Your Dallas property may have one of these types of pipes already in place:
- PVC: Most modern homes utilize polyvinyl chloride (PVC) or plastic-based pipes for their sewer system as it’s light and durable as it can easily handle high water pressure and is inexpensive.
- Cast Iron: Any older Dallas homes from the 1980s and before may have cast iron pipes but these have mostly been phased out as they easily rust.
- Clay: This was also a sturdy material a long time ago but not the best for invading tree roots which can easily demolish the pipe’s material.
- Copper: This is the most durable material and most resistant to corrosion, but it’s fairly uncommon given its higher pricier.
What Are Some Telltale Signs You Have Tree Roots In Your Sewer Line?
Your toilet takes the most berating for discarding your household waste, as each and every flush takes around 1.6 gallons of water to force your solid waste down the drain into the sewer. If you’ve tried to plunge or use an auger to no avail it means that the clog is not surface level but brewing deep within your sewer lines, and until physically removed will continue to mature with added debris. All of your bathroom’s plumbing fixtures share the same drainage pipe and so if your toilet is malfunctioning it can also cause a backup in your bathtub or sink.
Backyard Wet Patches
Wet patches on your lawn indicate that tree roots have likely broken your PVC pipes as specific areas of your yard may be moister and spongy and perhaps even greener thanks to the wastewater runoff.
Raw sewage gives off a dank odour and you can tell if you’re dealing with a clog as you’ll sniff an egg-like sulfur-dioxide fume wafting from a glut of built-up bacteria in your fixture’s drain pipes, resulting in slow drains.
If you’re regularly witnessing standing water in your bathtub or kitchen sink, it’s not just a pesky hairball or dinner leftovers you keep scraping down the drain. Slow drains can also be due to tree root infiltration in your main drain line.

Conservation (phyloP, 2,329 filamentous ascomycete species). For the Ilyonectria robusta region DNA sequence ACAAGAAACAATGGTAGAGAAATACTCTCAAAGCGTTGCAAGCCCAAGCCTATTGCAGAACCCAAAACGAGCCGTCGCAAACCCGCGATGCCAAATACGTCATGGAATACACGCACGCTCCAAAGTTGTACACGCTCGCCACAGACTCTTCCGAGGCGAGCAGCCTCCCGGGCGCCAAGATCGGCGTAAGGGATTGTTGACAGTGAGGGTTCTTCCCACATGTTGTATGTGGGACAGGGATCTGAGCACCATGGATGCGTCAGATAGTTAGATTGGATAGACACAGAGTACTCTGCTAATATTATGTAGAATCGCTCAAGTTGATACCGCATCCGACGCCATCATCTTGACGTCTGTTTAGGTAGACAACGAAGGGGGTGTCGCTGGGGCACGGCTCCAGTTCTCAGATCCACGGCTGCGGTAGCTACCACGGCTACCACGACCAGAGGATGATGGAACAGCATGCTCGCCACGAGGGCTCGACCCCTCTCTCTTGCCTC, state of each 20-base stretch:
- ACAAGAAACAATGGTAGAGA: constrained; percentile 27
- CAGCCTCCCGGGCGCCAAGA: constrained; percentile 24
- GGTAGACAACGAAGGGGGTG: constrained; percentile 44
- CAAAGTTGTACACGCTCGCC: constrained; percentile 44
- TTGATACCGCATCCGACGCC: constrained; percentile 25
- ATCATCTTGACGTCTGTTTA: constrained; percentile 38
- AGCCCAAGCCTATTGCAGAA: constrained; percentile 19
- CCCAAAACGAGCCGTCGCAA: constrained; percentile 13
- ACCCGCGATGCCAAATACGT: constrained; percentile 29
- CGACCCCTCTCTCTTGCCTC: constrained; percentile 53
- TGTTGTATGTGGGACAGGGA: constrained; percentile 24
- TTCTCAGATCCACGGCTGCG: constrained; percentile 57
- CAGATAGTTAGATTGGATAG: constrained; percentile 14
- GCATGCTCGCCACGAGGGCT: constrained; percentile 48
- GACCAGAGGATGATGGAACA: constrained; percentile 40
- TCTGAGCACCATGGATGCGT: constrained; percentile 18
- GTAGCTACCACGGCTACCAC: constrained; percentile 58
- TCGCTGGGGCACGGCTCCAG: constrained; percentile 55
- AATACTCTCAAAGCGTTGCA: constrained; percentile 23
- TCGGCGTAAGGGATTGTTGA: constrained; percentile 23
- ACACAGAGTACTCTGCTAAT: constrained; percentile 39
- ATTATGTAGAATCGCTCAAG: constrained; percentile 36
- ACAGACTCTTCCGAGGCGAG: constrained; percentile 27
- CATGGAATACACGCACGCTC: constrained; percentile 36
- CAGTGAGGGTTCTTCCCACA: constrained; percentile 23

If you happen to hear gurgling sounds whenever you turn on your faucet it means that there is something suspicious about your sewer drainpipes as this sound is made when air bubbles get stuck and are suppressed under pressure inside of a drain line. If your sewer line happens to develop a clog, for example, air bubbles will pop and be released upwards within the drain so you can hear them from your sink or bathtub.
Soaring Utility Bill
If it’s not rising utility costs, then something else is the culprit. If your daily habits and routines are mostly the same it’s not you but the reality of a burst pipe, tree roots, or any other damage to your water and sewage mains.
Mr. Rooter Will Remove Tree Roots In Your Sewer Line!
You may not be struggling against an evil tree but you sure are tackling the closest thing. It can be a hindrance to your daily routines to deal with something so unimaginable as tree roots in your sewer line. It’s not something you can exactly resolve with a quick hack and requires a well-equipped skilled plumber who has the grit, ingenuity, and knowledge to perform advanced tactics and use non-invasive methods to restore your drainage pipes to pristine condition.
No matter where you are in the greater Dallas area, you can rely on our quality workmanship and courteous service. Mr. Rooter serves Plano, Garland, Richardson, and many other nearby areas. On top of our 24/7 emergency services be rest assured that we offer a no-obligation consultation and transparent, upfront pricing with no hidden or overtime fees, and this is backed by our one-year parts guarantee. If for any reason your tree’s scathing roots make another appearance, we can return to make any adjustments.